05:15 GMT14 August 2020
Listen Live
    Get short URL

    French President Francois Hollande’s government is seeking parliamentary approval to extend the country’s state of emergency, despite receiving widespread condemnation that is erodes the founding principle of the French Republic and people’s freedoms.

    A group of UN special rapporteurs and Europe's largest human rights group, the Council of Europe, have warned the French president of the risks involved. Thorbjorn Jagland, president of the pan-European human rights watchdog wrote in a letter to President Hollande:

    "I would like to draw your attention to the risks that could result from the prerogatives conferred on the executive by the provisions that apply during the state of emergency if they are not accompanied by appropriate safeguards from the point of view of respect for fundamental freedoms."

    Thorbjorn Jagland also warned of the "risks" involved in renewing emergency powers, including decisions on "circumstances in which administrative searches or house arrests may be carried out" and the use of firearms by French security forces.

    "I sincerely hope that the current plans for constitutional and criminal-law reforms will secure this essential balance to which you are personally committed."

    A state of emergency was declared in France following the terrorist attacks on 13 November 2015 which killed 130 people.

    ​It gives the government, security services and police more powers to ban organizations and public demonstrations. Police raids can also be carried out at any moment without a warrant and digital equipment seized from anyone whose "behavior can seriously be considered a threat to security and public order."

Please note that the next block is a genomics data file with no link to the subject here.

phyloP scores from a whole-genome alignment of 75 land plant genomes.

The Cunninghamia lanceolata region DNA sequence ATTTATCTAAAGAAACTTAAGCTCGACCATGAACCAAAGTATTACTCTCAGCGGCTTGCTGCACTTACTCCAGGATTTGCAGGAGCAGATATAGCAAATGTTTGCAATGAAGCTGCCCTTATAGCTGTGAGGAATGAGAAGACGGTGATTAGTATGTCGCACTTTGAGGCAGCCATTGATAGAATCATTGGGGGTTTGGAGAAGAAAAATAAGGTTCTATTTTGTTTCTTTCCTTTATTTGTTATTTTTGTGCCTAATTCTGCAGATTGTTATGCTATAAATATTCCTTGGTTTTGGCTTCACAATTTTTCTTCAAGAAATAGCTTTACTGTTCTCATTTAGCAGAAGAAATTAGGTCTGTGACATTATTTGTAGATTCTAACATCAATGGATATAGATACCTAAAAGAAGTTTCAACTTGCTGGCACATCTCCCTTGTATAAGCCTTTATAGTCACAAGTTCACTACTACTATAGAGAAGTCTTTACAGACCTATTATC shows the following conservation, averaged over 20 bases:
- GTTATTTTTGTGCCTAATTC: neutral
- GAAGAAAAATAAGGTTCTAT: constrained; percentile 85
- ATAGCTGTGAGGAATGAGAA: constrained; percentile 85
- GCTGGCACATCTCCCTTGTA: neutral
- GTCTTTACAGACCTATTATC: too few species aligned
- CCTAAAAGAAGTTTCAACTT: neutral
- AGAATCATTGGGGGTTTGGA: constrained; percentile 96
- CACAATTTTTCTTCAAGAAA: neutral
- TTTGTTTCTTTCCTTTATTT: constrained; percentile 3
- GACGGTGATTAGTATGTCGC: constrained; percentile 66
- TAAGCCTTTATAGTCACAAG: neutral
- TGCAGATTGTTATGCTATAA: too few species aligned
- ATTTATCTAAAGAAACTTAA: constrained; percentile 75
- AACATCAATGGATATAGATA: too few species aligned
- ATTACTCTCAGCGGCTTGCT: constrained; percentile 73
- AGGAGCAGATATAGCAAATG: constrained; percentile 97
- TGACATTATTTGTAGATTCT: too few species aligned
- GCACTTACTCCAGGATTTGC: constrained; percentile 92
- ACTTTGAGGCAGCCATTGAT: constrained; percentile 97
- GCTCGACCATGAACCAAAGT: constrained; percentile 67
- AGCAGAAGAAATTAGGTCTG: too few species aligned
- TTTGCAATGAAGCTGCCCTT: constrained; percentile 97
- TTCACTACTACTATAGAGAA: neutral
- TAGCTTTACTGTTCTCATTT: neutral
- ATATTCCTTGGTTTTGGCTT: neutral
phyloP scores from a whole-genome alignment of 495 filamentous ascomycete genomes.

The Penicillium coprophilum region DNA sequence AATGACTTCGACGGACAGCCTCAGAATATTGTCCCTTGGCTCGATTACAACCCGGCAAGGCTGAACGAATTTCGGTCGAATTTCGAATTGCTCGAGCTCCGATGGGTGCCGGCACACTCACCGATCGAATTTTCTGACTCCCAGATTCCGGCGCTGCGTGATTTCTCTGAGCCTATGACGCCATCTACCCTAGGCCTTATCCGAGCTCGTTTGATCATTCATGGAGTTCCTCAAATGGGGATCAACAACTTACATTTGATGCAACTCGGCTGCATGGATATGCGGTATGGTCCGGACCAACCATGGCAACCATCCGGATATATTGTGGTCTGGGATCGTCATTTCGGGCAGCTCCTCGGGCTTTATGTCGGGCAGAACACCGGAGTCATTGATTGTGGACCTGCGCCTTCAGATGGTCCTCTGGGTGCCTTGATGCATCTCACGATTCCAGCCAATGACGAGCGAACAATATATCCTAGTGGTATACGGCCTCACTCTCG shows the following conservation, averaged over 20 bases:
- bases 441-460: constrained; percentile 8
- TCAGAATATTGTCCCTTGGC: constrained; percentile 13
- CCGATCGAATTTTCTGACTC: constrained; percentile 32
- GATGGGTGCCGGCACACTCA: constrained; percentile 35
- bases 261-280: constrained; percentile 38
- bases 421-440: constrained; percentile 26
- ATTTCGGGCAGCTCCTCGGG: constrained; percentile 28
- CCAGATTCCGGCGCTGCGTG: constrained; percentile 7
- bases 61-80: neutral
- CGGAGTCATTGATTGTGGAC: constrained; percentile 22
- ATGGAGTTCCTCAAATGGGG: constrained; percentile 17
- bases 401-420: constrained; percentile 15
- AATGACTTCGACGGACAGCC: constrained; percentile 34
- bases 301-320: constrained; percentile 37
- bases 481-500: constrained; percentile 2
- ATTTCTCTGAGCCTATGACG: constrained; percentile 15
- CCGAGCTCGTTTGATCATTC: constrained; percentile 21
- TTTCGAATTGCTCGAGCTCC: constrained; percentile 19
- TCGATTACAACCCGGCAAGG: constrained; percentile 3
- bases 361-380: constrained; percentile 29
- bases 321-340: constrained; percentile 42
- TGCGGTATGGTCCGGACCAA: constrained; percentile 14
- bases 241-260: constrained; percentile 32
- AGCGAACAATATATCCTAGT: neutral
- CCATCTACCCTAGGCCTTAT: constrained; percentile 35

The government also has the power to block websites and social media accounts on the Internet for three months. 

    A state of emergency also allows beefed up counterterrorism measures to be passed quickly through parliament; such was the case following the Charlie Hebdo attack in January 2015, when France adopted a new surveillance bill, "Projet de loi relative au renseignement."

    The new bill gave the government and intelligence agencies the authority to tap into any telephone or cellular data belonging to any suspected terrorist. It also gave agencies the right to plant recording devices in private property and install 'keylogger' devices that record key strokes on a computer keyboard.

    The warning from the Council of Europe follows concerns already voiced by human rights campaigners, who are worried that the state of emergency measures could remain permanently in France.

    "They must be used only when strictly necessary and should not become a permanent addition to France's anti-terror arsenal," said John Dalhuisen, Amnesty International’s Director of Europe and Central Asia. 

    Dalhuisen voiced concerns that the emergency measures will become part and parcel of ordinary law, "chipping steadily away at human rights".

    "In the long run, the pernicious ideology underpinning the Paris attacks can only be defeated by upholding the foundation values of the French Republic," Dalhuisen said.

    President Holland will ask parliament to approve a three month renewal of the emergency powers on 3 February 2016. The current state of emergency in France is set to expire on 26 February 2016.


    Intel Agency Warns of Daesh Terror Training Camps in Europe
    Belgian Security Services Knew Paris Terror Attacks Would Come Since 2012
    President Hollande Says France Not Intimidated by Daesh Threats
    France to Retain State of Emergency Until Daesh Is Eliminated - PM Valls
    State of Emergency, terror threat, high alert, terror attack, Paris Attacks, Amnesty International, United Nations, Council of Europe, Thorbjorn Jagland, Francois Hollande, Europe, France
    Community standardsDiscussion